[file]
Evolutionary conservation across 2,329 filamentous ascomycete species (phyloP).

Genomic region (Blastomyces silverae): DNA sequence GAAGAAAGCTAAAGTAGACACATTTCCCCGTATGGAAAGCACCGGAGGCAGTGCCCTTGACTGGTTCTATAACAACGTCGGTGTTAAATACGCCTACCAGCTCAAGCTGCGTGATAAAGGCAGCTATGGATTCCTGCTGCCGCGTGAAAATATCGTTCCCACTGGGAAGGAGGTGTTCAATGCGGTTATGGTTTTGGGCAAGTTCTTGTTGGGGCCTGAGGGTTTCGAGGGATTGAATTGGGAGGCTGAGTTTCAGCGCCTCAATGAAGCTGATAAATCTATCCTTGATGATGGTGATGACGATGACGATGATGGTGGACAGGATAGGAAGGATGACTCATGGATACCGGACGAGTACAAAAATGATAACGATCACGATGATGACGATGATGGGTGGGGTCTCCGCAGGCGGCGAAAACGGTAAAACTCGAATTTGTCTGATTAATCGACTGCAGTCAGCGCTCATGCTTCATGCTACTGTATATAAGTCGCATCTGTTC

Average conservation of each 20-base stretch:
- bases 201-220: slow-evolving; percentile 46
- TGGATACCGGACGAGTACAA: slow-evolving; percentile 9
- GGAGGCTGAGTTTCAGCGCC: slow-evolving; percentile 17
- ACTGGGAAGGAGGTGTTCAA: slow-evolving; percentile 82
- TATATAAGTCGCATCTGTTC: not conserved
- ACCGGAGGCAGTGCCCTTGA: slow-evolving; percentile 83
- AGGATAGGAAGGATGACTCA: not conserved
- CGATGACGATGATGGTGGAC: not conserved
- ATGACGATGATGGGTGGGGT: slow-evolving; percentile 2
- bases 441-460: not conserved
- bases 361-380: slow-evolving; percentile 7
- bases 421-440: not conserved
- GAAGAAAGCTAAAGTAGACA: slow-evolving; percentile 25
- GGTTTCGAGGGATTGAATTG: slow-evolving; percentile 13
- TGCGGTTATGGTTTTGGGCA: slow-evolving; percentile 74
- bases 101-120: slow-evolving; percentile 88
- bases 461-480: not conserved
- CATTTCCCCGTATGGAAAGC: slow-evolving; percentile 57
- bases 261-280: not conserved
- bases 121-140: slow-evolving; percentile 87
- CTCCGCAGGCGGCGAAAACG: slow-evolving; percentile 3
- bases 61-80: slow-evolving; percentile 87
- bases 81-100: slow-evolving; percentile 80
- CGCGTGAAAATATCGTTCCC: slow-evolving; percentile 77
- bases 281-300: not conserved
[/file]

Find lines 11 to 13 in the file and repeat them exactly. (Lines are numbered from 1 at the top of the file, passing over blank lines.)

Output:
- CGATGACGATGATGGTGGAC: not conserved
- ATGACGATGATGGGTGGGGT: slow-evolving; percentile 2
- bases 441-460: not conserved